I got so many wonderful books for Christmas. The titles, I’ll admit, were no surprise: sometimes it helps to let people know exactly what you want. Other times, it is easier still to order them yourself, wrap them and put them under the tree with a pretty bow and a label for yourself!
Going on this journey with Misty Green Living has really been pushing me to learn: new ideas, new techniques, new skills. Some of these aforementioned new books explore skills I have never considered before: soap-making, making condiments like mustard, rendering lard. They also give useful information on other topics like baking, fermenting, dairy and food preservation. Most of all though, as I pore over their pages, they kick up feelings of excitement, inspiration and creativity.
So yesterday, with books old and new tucked under my arm, I revisited a project that I have tried and failed on a number of times: sourdough.
Growing up, we visited Malta every year in June. My dad was Maltese and his family was there, so we would make an annual journey to spend time with them and enjoy a break from the Irish weather. In fact, I also spent a number of summers there with my aunt and uncle, as was blessed to enjoy full immersion in the Maltese lifestyle. I have so many memories of those wonderful times, and many revolve around food: ice-cream on the beach, trips to the green-grocer’s truck, hearty meals with all the family crammed around a long table. Most of all though, bread.
Earlier trips to Malta were at a time before they joined the European Union so they were not bound by any rules in relation to food. They imported their flour from outside Europe (from Canada if I remember correctly) and it was coarsely ground. This was the key ingredient in the traditional Maltese Loaf, which was a sourdough bread. I can remember the tangy flavour and the wonderful texture of it still, especially the wonderful crust which was often almost blackened by the ovens. Entry into the EU meant that the supplier of the flour is now more local and they bread has changed as a result, but they still primarily use the sourdough technique for that most popular loaf.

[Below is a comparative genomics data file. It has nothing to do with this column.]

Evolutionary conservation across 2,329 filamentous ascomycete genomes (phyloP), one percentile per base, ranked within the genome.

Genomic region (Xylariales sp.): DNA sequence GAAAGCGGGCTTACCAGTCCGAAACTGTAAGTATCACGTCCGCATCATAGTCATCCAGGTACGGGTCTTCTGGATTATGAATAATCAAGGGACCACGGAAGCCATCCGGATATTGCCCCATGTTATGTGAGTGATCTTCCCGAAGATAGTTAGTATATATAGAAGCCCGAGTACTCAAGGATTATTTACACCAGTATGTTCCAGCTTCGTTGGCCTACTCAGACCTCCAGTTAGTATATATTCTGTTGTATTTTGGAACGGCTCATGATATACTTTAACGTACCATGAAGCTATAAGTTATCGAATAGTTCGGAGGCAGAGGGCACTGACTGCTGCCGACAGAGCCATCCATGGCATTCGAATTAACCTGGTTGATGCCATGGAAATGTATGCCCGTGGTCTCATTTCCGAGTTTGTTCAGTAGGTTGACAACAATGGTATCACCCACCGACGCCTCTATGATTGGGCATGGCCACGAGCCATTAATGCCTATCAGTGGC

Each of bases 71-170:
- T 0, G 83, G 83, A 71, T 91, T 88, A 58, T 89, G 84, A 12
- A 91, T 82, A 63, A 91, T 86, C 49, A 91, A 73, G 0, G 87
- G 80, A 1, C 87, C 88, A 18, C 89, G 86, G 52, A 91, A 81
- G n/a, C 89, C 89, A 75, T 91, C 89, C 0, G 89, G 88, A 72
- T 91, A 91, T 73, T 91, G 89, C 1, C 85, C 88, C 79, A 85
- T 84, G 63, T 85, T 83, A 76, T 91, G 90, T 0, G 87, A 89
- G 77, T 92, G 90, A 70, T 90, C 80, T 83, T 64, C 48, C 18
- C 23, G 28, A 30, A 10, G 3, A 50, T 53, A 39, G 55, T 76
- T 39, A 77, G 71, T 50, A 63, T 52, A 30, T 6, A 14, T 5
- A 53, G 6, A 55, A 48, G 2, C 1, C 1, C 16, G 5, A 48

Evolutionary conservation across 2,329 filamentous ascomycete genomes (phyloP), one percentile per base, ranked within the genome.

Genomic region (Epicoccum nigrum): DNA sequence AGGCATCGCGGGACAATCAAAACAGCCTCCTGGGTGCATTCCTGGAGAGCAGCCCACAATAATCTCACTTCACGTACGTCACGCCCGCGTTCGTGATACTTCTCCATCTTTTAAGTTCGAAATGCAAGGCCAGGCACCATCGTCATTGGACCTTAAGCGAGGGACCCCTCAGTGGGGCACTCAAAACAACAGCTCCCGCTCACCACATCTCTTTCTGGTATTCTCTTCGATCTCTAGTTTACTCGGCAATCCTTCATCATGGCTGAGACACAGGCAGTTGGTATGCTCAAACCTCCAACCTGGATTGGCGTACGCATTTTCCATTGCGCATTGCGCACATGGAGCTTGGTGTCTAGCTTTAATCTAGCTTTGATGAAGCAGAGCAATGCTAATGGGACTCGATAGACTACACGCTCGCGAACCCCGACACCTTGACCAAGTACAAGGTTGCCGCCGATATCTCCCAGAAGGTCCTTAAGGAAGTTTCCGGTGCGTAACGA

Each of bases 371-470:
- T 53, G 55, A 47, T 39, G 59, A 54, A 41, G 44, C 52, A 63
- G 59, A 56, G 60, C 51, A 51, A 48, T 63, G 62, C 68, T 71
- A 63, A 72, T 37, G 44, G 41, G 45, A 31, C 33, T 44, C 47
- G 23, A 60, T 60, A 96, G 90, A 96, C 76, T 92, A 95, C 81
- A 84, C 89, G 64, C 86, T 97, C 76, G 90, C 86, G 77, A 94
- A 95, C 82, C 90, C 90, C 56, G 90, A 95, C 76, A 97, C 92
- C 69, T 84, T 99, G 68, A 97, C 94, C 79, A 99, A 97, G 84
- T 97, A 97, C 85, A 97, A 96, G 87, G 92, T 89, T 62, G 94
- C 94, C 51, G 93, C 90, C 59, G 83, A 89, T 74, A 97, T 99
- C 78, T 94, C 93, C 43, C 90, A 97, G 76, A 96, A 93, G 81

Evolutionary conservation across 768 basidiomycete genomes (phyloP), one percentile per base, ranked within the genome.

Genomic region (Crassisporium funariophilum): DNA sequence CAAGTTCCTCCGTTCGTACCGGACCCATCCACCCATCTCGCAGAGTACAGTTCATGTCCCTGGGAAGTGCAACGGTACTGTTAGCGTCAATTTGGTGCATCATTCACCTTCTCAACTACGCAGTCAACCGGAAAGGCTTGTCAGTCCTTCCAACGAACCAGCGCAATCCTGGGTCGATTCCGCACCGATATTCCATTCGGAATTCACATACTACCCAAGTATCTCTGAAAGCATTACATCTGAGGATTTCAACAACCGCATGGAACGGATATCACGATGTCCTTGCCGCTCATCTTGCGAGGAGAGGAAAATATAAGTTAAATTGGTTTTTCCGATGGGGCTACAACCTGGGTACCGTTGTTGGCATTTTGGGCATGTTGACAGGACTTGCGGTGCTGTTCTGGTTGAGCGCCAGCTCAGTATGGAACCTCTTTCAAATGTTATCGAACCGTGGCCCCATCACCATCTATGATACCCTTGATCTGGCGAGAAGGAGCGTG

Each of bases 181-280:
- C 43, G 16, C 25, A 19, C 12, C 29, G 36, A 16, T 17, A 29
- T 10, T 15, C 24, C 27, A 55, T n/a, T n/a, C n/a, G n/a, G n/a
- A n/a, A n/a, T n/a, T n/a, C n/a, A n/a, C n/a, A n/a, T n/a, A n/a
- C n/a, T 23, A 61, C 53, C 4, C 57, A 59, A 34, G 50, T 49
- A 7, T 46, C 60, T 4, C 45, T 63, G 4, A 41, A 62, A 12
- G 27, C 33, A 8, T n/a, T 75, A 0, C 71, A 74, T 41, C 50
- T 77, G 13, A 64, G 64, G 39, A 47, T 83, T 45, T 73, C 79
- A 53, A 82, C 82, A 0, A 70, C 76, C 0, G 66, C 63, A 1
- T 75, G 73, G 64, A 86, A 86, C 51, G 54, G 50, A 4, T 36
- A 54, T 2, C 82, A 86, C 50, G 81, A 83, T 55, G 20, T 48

When we were plunged into Lockdown 1.0, it seemed that social media and the airwaves were filled with folks making sourdough and of all things, Banana Bread. I bucked the trend, rolled my eyes and headed out into the garden to exhaust myself there instead. I love the idea of making my own sourdough starter. On a number of occasions in the past, I had tried the process but never made that much progress in the matter. I would measure my ingredients, talk to it, poke it and try to coax life into it but ultimately, it would be forgotten about until the funky smell coming from the corner of the kitchen was investigated.
Having consulted my various cook books again, I mixed together some whole-wheat rye flour and regular ol’ plain flour in a jar and added some water. I talked to it and named it, thinking maybe if I developed a bit or a relationship with it, I might care more about it and be less inclined to abandon it to its own devices! I considered name options and after a little think and a cup of tea, came up with ‘Amara’. It was pretty and seemed to fit my new pet. Also, I reasoned, it begins with ‘A’, my next attempt can begin with a ‘B’ and so on.
As I sat down to write this, fingers hovering over the keyboard, I got curious. Does the name have a meaning? I wondered. It turns out it does, and I took that meaning as a good omen: the name ‘Amara’ has Latin origins and means ‘everlasting’. I was certainly not looking for any kind of a relationship that long term, but I can live with it. Especially if we can have a mutually beneficial relationship that gives me a natural leavening agent for countless loaves of bread in the future!